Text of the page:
In this article, we’ll cover the warning signs that you may be experiencing job search anxiety and the ways to reduce it.

It’s important to know the difference between the frustration and nerves that happen during any job search and the anxiety that can impact your mental health.

Here are some warning signs that you may be experiencing job search anxiety:

It’s important to note that these feelings can arise for anyone during the job search process. It becomes a more important issue once it persists and impacts your ability to live your daily life, as you used to.

In the next section, we’ll cover ways to reduce your anxiety and regain control over your job search.

When you have a full-time (or even part-time) job, you’re expected to stick to a schedule. That can be 9 a.m. to 5 p.m., 10 a.m. to 7 p.m., or something else. The point is, you stick to those hours.

The issue many job seekers face during the job hunt is that it bleeds into their everyday lives. Just as it’s important to have work/life balance, it’s key that you follow a routine that allows you to disconnect.

This will ensure you have time to nurture yourself outside of “work” through socializing, hobbies, and more.

When you’re looking for a job, you’re not just looking. You’re sending emails, researching companies and hiring managers, reaching out to your network, making new connections, and more.

It can be overwhelming and that can translate into anxiety.

As you tackle your tasks throughout the day, fit in some wins that will keep you motivated. This can be related or unrelated to your job search, like:

Whatever it is that you can accomplish and brings you joy, fit it into your schedule.

Pro-tip: Schedule it whenever you tend to experience slumps in your day. The boost of energy you’ll get is arguably better than any cup of coffee.

Looking for a new job means facing rejection.

Although it’s hard to keep this in mind, there are so many factors and variables – outside of your control – that impact the candidates hiring managers consider for a role. As such, just because you were rejected, doesn’t mean the team didn’t like you.

Catch yourself when you think or say things like “What am I doing wrong?” Instead, take every interaction with companies as an opportunity to learn.

It can also help to remember that every “no” gets you one step closer to your “yes.”

When you find an opportunity that seemingly aligns with what you’re looking for, it’s easy to get excited and start to fantasize about it.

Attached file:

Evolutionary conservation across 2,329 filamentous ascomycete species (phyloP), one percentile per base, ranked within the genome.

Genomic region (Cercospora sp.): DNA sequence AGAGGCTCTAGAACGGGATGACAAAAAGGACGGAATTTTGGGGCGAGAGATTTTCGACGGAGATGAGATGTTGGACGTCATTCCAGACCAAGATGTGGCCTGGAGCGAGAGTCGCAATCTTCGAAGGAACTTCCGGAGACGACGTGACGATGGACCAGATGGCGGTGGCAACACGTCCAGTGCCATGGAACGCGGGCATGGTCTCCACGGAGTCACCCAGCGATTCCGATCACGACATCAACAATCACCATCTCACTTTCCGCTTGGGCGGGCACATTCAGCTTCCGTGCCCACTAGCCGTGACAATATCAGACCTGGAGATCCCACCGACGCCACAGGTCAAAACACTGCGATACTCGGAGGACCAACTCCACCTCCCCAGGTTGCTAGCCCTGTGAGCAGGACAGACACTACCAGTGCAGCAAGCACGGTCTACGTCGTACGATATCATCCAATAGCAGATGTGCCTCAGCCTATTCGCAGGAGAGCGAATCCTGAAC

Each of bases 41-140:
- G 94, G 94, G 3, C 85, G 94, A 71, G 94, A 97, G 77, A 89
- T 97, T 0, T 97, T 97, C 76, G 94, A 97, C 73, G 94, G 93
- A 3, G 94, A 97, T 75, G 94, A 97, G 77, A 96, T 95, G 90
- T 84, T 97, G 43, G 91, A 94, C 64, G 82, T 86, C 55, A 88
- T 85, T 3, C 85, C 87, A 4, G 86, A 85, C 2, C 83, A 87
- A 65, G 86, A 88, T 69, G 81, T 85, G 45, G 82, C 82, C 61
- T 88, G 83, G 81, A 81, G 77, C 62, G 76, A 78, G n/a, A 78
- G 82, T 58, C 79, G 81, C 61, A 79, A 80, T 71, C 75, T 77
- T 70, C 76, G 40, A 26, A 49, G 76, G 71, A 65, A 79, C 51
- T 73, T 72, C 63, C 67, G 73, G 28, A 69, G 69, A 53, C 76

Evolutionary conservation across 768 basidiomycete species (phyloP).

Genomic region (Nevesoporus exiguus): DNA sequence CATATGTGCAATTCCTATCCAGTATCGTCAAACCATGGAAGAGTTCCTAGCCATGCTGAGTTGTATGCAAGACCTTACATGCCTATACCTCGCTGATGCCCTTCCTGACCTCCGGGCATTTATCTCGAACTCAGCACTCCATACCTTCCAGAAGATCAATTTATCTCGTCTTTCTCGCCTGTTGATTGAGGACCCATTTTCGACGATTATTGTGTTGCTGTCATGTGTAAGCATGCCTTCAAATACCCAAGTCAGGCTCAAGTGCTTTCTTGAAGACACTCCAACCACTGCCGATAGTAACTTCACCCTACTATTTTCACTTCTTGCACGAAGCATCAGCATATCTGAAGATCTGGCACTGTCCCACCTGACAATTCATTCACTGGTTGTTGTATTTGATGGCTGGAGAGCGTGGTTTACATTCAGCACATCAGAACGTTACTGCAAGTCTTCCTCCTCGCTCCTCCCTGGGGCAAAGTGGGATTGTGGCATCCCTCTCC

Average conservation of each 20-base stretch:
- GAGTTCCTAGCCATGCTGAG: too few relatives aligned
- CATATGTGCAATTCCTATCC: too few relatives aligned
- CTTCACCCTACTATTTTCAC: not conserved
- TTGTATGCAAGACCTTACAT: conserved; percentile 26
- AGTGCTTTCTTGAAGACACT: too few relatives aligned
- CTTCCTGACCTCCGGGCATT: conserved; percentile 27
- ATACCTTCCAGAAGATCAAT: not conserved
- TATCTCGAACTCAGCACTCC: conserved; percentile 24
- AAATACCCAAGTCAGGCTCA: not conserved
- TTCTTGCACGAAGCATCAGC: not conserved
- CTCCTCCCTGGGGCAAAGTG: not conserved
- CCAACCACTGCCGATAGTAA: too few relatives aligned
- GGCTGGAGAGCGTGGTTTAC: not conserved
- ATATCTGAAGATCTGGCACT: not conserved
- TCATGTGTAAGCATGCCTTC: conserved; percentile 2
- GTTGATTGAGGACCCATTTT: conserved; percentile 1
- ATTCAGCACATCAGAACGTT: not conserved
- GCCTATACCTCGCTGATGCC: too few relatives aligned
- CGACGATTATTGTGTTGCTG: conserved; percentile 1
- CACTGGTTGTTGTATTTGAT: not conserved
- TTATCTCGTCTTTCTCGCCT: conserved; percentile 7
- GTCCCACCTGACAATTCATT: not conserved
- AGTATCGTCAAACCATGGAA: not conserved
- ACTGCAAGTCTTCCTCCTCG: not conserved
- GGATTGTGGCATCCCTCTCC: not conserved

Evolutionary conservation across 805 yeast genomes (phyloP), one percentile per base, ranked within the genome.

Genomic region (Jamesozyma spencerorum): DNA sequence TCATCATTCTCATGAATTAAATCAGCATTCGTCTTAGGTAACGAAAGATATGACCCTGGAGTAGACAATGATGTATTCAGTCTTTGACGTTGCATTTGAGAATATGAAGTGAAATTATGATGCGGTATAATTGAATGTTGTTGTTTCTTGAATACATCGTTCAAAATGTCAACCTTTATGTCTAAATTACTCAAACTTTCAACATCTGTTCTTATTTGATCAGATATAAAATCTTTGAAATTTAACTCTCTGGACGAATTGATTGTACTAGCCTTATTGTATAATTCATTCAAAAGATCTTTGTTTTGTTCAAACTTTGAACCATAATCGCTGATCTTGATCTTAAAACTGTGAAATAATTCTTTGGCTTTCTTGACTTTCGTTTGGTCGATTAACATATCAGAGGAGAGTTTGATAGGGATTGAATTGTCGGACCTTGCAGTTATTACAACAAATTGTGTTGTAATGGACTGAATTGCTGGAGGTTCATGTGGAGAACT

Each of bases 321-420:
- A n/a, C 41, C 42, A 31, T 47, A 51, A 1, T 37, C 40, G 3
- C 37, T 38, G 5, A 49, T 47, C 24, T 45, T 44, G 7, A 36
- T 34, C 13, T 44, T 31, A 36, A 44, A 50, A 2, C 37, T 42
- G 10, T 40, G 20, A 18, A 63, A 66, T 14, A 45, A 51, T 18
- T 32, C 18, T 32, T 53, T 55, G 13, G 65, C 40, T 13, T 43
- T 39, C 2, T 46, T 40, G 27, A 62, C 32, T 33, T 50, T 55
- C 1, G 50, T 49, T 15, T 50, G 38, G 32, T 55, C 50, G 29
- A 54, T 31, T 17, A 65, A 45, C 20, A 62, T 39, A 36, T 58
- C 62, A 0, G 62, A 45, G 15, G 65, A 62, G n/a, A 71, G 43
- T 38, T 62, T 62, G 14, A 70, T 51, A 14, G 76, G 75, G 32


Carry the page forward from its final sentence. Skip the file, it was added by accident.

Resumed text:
As mentioned before, there are countless factors that influence hiring managers’ decisions. Don’t commit to one company unless they’ve committed to you via a job offer.

Operating with flexibility and adaptability will allow you to stay motivated despite the disappointment that can come with job searching.

Once you’ve clocked out for the day, it’s important to participate in activities that will destress your nervous system and re-energize you.

While you may be tempted to go on social media, don’t. Often, we end up distracting ourselves with stimuli from binge-watching Netflix or scrolling on TikTok rather than relaxing.

Here are some better alternatives:

If your current strategy still has you feeling anxious, switch something up.

For example, maybe sitting at home all day isn’t productive for you. Perhaps, you’ll work better at a coffee shop or in a park.

Not getting much traction with your resume? Try hiring a resume writer or having a colleague review it.

It’s common to feel stuck during the job search, which can lead to anxiety. Adapting your strategy can help ease some of this and make you feel empowered during your process.

If you find yourself still struggling and don’t know where to go next, reach out for help.

Job search anxiety is incredibly common and you shouldn’t face it alone. Consider reaching out to a therapist who can help you discover new ways of experiencing this journey.

Within your own community, reach out to friends and family. While they won’t always understand what you’re going through, they can offer the support you need.